It’s an ugly reality.
Mourning the death of a loved one, then learning they cut you out of their will.
You may have every right to a relative’s good fortune once they’re gone. What can you do?
If you feel like you’ve been left out of a will unjustly, you can contest it.
Are you trying to figure out how to successfully contest a will If yes, you should check out our guide here on the essential things to know and do.
Can You Contest a Will?
Yes, you can! Take this example.
A daughter has a loving, caring relationship with her mother. She takes care of her mother throughout her final days, making sure she is comfortable until the end.
While not wealthy, the mother owns her house and is well-enough off to leave assets for loved ones after she dies.
The subject of inheritance never comes up.
Then, after her mother’s passing, the daughter realizes her mother left everything to a boyfriend, and nothing to her.
The daughter is hurt and dumbfounded by this prospect. How could her mother leave her with absolutely nothing?
As sad as this seems, it happens all the time. Rightful heirs find themselves without a penny. According to the law, a relative in this situation has every right to contest a will.
Why would a relative leave them out? Was that relative of sound enough mind to make decisions about their will? Could someone have taken advantage of them? Was the document even crafted appropriately?
If you want to contest a will, there are some fundamental things you should know first.
How to Successfully Contest a Will
The first thing to know before contesting a will is that your chances of success may be slim.
You must have sufficient evidence to back up your claim, but most importantly, you must qualify as a valid, interested party.
Standing is the legal way of asking, “who are you to contest a will”? According to the law, you must prove the will affects you personally.
Here are a few qualifications that define your standing in a will dispute:
Proper standing is your foundation for successfully contesting a will.
When it comes to standing, you can’t just come out of nowhere and contest anybody’s will. You have to show the significance of your relationship to the testate (the person who made the will).
Without good standing, you can’t move forward with a case, so it’s essential to understand and be able to prove your level of personal involvement.
Once you have standing, you must then have proper grounds for contesting a will. Grounds are the legally valid reasons for contesting a will. Here are the most common types of grounds successful will disputes draw on.
1) Formality. Did the will’s crafters put it through of the formalities that would make it binding and legal? Estate law governs wills, and each state has its specific estate laws.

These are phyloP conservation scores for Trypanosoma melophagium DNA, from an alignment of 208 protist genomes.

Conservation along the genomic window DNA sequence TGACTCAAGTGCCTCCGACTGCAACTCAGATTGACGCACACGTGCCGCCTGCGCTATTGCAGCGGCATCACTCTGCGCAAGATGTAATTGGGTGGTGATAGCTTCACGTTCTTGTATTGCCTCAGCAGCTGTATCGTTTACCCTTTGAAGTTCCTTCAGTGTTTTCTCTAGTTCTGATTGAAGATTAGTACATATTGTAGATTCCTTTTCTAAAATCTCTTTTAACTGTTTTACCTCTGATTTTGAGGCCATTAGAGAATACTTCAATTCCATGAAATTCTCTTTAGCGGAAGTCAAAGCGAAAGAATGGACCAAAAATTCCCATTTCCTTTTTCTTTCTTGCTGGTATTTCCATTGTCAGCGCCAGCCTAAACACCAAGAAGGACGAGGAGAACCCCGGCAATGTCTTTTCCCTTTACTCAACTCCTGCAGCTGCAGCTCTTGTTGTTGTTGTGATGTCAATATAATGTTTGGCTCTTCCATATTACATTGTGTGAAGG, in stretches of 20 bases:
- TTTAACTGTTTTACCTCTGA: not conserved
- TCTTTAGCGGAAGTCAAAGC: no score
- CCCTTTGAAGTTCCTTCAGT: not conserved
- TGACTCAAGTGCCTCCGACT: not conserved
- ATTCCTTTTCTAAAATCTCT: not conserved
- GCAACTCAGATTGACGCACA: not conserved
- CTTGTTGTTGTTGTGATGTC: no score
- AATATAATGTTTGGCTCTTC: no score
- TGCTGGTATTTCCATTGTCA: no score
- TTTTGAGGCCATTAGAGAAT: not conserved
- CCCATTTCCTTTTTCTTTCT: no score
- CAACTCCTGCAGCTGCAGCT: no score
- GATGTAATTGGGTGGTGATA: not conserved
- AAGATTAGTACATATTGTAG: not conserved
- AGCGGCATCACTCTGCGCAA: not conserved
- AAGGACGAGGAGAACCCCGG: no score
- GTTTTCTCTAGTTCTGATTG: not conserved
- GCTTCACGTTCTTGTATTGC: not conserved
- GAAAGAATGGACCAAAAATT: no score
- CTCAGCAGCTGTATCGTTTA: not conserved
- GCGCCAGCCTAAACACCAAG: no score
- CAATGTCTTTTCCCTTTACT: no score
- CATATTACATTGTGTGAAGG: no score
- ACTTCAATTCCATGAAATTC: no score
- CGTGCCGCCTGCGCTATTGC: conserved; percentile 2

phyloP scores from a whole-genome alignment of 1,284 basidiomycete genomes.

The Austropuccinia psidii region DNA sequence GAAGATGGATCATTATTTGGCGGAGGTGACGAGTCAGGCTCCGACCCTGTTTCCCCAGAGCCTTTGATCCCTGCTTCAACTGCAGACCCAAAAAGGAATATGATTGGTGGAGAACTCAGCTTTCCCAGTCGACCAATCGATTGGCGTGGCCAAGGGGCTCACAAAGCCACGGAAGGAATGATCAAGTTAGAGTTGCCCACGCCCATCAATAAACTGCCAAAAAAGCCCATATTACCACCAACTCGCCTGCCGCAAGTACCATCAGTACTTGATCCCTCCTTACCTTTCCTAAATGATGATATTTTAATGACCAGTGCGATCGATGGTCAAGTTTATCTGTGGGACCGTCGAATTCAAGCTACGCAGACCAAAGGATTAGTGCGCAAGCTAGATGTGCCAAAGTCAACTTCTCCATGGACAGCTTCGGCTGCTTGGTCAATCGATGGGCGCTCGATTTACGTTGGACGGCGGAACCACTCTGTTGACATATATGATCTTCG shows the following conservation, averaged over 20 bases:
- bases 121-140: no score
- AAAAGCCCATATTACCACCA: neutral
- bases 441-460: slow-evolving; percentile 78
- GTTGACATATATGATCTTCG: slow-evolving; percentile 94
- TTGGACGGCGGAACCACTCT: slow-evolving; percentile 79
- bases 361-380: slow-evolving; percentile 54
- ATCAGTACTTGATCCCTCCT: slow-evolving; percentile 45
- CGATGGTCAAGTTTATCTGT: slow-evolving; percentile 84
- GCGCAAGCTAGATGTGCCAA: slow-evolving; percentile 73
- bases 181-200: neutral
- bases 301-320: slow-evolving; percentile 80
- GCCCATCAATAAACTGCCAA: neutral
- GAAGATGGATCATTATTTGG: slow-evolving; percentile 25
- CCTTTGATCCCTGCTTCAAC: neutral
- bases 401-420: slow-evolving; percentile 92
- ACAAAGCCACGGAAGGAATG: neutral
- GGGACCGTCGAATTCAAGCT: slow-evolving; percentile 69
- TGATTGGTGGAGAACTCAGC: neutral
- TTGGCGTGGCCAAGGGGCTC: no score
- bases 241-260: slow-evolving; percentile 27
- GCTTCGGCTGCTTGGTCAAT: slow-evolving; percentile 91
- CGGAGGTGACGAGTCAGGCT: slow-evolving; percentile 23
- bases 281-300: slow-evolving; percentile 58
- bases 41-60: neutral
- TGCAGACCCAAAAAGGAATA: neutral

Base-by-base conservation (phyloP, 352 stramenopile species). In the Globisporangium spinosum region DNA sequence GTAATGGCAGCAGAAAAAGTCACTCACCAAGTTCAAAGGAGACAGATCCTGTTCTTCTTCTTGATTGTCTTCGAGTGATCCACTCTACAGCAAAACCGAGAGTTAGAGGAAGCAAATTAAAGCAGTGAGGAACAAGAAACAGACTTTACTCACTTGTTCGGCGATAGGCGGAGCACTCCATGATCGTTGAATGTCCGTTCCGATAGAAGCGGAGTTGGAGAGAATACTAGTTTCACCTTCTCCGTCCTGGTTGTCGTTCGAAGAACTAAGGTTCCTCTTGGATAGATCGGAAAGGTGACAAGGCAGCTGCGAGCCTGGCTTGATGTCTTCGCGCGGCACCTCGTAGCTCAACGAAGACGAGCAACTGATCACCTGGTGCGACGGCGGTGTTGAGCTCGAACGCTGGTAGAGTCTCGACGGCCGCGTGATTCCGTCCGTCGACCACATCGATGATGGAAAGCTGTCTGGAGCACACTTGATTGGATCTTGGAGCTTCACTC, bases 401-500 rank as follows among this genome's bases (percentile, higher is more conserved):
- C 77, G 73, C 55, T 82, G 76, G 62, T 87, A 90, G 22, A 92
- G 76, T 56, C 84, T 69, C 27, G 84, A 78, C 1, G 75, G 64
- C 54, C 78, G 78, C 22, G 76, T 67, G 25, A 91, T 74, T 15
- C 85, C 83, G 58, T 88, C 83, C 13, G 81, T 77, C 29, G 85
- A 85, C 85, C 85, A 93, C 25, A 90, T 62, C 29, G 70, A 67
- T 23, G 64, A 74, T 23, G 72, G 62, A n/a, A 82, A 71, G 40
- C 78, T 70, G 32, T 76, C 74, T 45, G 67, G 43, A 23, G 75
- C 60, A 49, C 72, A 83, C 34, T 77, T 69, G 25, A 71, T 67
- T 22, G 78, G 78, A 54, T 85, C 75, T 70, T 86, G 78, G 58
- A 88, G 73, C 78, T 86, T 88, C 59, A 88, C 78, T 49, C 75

For example, many state laws require two witnesses present to sign a will. In many cases, the witness can not be a beneficiary.
Often do-it-yourself wills lack the formality needed to hold up in court. Many successful disputes draw on a will’s lack of validity as a legal document.
2) Mental Capacity. Did the testate possess the mental capacity to make sound or fair decisions about the will?
If not, you may be able to contest a will based on their inability to reason.
3) Undue Influence. Even if the testate was of sound mind, did someone pressure or influence them into making the will favor one beneficiary over another?
Could a particularly aggressive or manipulative family member have pushed them to leave you out, or to give you far less than you deserve?
4) Fraud or Forgery. Sometimes, the problem is outright criminality. If you can prove that a will is fraudulent or that someone forged one of its signatures, you may have a good chance at a successful dispute.
For example, a criminal might convince a testate that they are signing the actual will, when, in fact, it is not. Or they might lie to the testate about the provisions in the will they are signing.
In more egregious cases, someone might convince a testate that a particular family member or heir is dead. As a result, a will distributes an estate differently than it would otherwise.
Whatever grounds you think you have, the most important thing is to have ample proof. Evidence is the key to any successful will contest.
Will disputes can be a long, emotional rollercoaster for everyone involved. Nevertheless, contesting a will can have significant financial implications.
Going into a will dispute, you’ll need an attorney. An estate lawyer with a track record of success in will contests is the single best investment you can make if you’re in this situation.
After a testate has passed away, there is a timeline for acting on a will dispute. Each state’s estate laws may differ in the length of time you have to act.
Sometimes, you have weeks to act, sometimes years. You must know how much time you have so that you can begin a will contest soon enough.
You don’t want to lose an otherwise successful will dispute based on a timeline technicality.
The Courage to Contest a Will
How do you successfully contest a will? You do it through standing, grounds, evidence, and legal help.
But there’s one more thing you need, and that’s the courage to act. Trust that your loved one’s legacy includes you, then go forth and claim what’s rightfully yours.
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